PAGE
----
"Yeah well, you can get diseases from that sort of thing." Byron said sincerely. Then "What do you have to do with all this?"
"Now he begins to figure it out. Sheesh, I can see why you are still a bodyguard."
"And I’m not paying for your pancakes."
The man starred at Byron for a while. "I also ordered toast...and orange juice."
"I told you, that stuff is not orange..."
"Shut up" the man said flatly.
"So who the hell are you?"
Byron cocked his head to one side. "You know, I ran into some people who were looking for you."
Thinking back to the event, Byron realized that it had not exactly happened.
"Well, actually, no."
"You are a pain."
"You’re messing up all the timelines."
"So they are time jumps after all!" Byron was excited. Frank just starred at him.
"Aren’t you worried that I’ll think you’re crazy?"
Byron considered this. "Well, that’s coming from someone that thinks the iHop serves real orange juice."
"You know, that does make a certain amount of sense...from an insane point of view."
"You haven’t lived through my morning."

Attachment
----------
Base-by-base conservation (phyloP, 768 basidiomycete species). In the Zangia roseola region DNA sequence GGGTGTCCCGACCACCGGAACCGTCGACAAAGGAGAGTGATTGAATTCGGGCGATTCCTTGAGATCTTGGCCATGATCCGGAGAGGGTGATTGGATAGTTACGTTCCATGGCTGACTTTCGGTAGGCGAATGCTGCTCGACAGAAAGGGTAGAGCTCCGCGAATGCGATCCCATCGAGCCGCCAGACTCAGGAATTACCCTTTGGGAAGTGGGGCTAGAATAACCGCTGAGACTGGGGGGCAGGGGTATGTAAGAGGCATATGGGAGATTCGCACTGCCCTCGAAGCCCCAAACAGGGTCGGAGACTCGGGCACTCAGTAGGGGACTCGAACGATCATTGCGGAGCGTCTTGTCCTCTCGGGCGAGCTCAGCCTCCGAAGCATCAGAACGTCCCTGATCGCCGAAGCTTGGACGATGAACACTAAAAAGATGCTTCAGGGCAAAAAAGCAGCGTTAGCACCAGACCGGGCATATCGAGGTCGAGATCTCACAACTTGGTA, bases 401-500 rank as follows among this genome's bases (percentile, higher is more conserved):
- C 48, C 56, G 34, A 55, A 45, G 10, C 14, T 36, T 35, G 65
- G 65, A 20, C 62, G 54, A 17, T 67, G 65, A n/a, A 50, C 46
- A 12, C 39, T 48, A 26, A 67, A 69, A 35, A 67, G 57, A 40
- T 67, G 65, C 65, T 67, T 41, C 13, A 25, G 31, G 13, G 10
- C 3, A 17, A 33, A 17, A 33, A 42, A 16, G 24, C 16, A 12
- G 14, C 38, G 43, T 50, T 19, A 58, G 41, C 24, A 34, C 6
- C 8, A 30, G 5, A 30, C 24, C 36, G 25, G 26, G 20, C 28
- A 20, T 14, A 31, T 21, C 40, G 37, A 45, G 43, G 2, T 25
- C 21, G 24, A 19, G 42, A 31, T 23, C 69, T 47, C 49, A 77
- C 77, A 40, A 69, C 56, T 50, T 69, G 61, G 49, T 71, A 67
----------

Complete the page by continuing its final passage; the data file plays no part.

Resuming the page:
"Don’t be too sure of that; but I have some good news: your life won’t be bothering you for much longer."
Frank concentrated on Byron, who felt his hand move to his shoulder holster. Byron didn’t try to resist.
"You forgot that I dropped it in the restroom."
Frank cursed. Byron’s hand came back under his control.
"That doesn’t seem like a time travel sort of trick." Byron observed.
"It isn’t." Frank said, massaging his forehead.
Just then the waitress came back and asked Frank "Did you want white or whole wheat toast?"
"Whole wheat would be healthier."
Frank locked eyes with him.
The fabric of reality seemed to tear. The waitress left the table.
"What just happened?" Byron asked.
"If things went the way they were supposed to or if something screwed up?"
"Suppose that everything went OK."
"Then I’ll get white toast."
At that moment, the 5 black suited people that Byron had seen in an alternate time line sat down in the booth across from them.
"That’s them." Byron remarked.
"What?" asked Frank.
"The guys who were looking for you...sort of."
Frank looked across at them. "Who the hell are you?"
"Agent Davidson." said the closest.
"Agent Albertson." said the next closest.
"Agent Atkins." said the woman.
"Do you know these people?" asked Byron.
"No clue" said Frank.
"But you are Frank Anderson" cut in Agent Reynolds.
"No." replied Byron.
"Not you, this guy." said Agent Porter, pointing at Frank.